Madrid’s Palacio Real, or Royal Palace, is the official residence of the King and Queen of Spain but part of it is kept open to the public. The courtyard displays fantastic views of the city and countryside through ancient aquaducts that line the cliff. The majestic building enables a walk through the old medicine cabinet with massive shelves lined with ancient herbs, concoctions and containers, as well as entry to numerous main parts of the palace including the throne room, dining room and ballroom, all of which are absolutely breathtaking.
Each salon is different and usually has some kind of magnificent fresco either on the wall or ceiling, in addition to velvet and gold adornments at immense heights above your head. The palace is white on the outside and surrounded by beautiful gardens, kept perfect throughout the year. This site is definitely worth stopping by and a self-guided tour around the grounds is highly recommended.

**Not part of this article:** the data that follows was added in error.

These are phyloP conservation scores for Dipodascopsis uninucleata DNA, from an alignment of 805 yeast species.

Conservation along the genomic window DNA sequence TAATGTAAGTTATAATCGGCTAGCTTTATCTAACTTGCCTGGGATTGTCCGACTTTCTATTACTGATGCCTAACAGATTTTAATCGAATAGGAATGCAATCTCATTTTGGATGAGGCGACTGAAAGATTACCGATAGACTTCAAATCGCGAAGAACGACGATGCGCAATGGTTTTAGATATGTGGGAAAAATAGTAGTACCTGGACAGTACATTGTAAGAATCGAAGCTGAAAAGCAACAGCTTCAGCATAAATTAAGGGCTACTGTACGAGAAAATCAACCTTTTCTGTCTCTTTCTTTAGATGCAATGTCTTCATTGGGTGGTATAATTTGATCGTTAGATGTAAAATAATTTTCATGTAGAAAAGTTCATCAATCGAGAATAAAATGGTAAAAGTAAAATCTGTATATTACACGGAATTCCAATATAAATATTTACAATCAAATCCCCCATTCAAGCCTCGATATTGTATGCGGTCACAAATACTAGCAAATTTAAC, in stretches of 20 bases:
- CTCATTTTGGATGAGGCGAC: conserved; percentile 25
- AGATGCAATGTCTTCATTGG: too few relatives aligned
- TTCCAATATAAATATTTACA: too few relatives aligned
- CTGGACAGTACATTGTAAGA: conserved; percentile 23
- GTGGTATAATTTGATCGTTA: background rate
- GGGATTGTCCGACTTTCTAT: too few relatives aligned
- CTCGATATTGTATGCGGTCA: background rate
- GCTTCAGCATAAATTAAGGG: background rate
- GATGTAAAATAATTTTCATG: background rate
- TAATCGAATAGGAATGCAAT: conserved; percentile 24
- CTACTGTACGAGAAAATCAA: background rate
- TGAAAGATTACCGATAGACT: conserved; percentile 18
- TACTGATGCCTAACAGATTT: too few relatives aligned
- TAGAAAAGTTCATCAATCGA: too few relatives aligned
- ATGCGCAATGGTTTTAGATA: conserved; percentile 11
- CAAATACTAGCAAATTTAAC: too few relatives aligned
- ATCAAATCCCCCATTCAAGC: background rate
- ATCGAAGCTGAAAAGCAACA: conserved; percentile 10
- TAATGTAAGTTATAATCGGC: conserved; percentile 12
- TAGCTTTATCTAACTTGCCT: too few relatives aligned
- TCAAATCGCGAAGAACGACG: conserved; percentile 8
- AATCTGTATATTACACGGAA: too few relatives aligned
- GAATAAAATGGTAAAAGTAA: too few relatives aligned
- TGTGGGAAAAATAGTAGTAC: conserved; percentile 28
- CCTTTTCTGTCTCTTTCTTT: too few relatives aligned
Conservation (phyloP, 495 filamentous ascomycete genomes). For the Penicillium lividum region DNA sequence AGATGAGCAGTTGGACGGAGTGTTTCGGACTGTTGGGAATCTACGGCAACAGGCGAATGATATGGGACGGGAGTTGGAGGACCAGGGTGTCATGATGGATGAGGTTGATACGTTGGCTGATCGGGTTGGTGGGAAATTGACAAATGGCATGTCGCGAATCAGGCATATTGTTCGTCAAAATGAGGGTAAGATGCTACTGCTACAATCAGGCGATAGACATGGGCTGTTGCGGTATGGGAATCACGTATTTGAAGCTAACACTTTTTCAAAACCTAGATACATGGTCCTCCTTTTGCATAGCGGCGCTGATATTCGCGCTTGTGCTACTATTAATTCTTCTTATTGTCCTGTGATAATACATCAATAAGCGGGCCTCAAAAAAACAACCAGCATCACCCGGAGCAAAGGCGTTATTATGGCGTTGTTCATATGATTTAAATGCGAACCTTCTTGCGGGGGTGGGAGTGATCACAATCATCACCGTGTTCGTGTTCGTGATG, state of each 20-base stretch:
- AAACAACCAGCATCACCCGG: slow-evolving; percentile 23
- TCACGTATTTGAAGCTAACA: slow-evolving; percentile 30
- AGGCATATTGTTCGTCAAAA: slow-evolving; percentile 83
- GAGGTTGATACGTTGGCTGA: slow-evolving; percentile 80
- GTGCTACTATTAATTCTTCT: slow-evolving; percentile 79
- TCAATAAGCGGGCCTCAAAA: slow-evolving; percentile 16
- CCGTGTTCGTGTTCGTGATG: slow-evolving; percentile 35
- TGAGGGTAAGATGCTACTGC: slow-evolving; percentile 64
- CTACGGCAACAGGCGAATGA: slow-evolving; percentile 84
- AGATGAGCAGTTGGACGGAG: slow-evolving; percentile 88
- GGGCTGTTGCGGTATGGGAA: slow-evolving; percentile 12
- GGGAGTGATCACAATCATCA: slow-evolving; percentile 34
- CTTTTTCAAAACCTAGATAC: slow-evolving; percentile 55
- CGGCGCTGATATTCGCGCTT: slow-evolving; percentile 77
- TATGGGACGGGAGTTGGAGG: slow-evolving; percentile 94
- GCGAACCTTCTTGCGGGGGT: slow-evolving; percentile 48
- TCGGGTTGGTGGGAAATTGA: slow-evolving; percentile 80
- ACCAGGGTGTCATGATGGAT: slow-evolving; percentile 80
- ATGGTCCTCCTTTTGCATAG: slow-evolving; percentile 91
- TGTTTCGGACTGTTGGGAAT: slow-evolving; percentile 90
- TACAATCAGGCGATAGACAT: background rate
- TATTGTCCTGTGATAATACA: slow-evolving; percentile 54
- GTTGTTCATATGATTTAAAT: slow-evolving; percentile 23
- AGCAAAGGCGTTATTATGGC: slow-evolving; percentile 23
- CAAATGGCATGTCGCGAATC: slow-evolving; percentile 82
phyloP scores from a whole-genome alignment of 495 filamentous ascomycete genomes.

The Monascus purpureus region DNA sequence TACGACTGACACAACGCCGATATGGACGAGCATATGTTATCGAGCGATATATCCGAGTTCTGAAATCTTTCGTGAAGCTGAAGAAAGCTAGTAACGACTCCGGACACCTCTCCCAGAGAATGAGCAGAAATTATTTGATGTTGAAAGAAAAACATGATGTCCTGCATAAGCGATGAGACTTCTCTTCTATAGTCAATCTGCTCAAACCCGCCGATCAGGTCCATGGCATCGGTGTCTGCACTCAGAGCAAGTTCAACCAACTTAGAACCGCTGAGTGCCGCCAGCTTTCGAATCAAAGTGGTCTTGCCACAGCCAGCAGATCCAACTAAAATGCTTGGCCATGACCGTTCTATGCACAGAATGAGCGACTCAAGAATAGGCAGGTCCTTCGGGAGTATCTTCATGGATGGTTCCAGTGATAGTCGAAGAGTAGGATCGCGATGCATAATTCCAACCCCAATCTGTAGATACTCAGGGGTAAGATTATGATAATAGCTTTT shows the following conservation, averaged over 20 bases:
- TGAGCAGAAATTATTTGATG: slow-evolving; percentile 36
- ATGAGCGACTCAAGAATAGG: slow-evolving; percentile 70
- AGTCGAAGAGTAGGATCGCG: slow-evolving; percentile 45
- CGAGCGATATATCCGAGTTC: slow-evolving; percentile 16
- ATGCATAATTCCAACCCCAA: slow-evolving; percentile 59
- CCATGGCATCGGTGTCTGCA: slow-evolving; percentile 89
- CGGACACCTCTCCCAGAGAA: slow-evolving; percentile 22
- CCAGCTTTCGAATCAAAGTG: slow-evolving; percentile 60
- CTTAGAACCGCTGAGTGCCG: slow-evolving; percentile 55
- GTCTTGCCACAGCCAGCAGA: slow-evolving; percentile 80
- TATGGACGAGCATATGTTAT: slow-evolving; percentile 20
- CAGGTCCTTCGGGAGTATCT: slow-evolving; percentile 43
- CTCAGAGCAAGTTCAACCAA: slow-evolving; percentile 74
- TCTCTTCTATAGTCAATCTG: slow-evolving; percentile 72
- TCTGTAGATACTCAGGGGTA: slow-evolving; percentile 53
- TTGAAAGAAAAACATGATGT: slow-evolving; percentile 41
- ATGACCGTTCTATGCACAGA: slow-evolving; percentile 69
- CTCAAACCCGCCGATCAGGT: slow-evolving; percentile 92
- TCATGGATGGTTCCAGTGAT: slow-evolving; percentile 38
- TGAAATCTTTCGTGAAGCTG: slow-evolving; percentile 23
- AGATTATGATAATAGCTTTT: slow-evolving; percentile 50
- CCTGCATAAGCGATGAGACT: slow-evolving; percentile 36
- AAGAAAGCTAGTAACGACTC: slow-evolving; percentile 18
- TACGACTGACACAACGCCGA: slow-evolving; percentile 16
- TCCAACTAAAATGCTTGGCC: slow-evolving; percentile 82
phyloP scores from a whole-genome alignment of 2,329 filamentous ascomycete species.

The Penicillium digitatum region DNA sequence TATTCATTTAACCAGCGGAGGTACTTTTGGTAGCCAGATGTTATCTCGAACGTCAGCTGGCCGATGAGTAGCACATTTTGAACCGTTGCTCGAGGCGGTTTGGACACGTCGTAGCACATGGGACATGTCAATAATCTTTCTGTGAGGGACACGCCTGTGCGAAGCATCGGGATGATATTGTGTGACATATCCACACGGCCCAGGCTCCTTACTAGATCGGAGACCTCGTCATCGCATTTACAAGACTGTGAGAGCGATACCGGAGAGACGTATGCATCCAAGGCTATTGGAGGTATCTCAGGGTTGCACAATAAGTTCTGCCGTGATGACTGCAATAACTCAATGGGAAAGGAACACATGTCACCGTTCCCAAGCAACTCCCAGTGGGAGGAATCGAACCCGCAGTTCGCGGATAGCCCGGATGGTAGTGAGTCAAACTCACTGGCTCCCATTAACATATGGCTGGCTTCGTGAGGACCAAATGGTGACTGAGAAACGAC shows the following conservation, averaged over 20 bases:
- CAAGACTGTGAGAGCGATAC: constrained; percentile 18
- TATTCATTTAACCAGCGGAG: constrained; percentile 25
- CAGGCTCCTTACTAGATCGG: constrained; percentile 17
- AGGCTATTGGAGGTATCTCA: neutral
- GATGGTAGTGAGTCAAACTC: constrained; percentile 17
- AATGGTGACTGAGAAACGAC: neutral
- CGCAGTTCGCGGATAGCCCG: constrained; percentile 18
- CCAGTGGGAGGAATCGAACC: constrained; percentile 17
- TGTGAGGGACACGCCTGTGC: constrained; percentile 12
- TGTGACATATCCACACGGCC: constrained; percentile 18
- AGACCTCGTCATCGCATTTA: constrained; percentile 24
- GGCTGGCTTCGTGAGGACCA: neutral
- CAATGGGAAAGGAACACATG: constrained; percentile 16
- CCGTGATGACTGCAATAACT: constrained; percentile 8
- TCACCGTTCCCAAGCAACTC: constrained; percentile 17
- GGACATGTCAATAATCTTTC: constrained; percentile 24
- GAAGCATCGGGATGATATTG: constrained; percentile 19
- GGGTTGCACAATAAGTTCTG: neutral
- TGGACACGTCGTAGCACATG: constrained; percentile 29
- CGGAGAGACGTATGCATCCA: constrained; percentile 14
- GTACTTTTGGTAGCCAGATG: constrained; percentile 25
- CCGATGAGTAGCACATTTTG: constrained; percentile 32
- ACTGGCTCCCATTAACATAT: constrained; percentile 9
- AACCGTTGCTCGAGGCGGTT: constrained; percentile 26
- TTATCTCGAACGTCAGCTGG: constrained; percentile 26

Teatro Real – Opera House
If you’re looking for some more cultural nightlife earlier in the evening, you can catch a ballet or opera at the historical Teatro Real. Famous ballet troupes, such as Diaghilev’s Russian Ballet, often performed here when traveling through Spain. Although the theater has been remodeled in the 90’s (in order to enable operas to be performed once again rather than just orchestras), the building still maintains its original architecture. Elegant and antique, the house gives tours to those interested in the history of the structure itself, rather than just the performances.
Bike Tours in Madrid
One of the best ways to see the sprawling city of Madrid is on two wheels. Bike tours in Madrid give you a chance to see the emblematic buildings, monuments and places of interest of Madrid at a leisurely pace, without the manic crowds and rush hour traffic. City tours by bike are very popular these days, especially with young, active travelers. There are also several parks outside of the city center, easily reached on bicycles. What’s best about a bike tour in Madrid is that it gives you a chance to be active, enjoy the outdoors and see the city at the same time.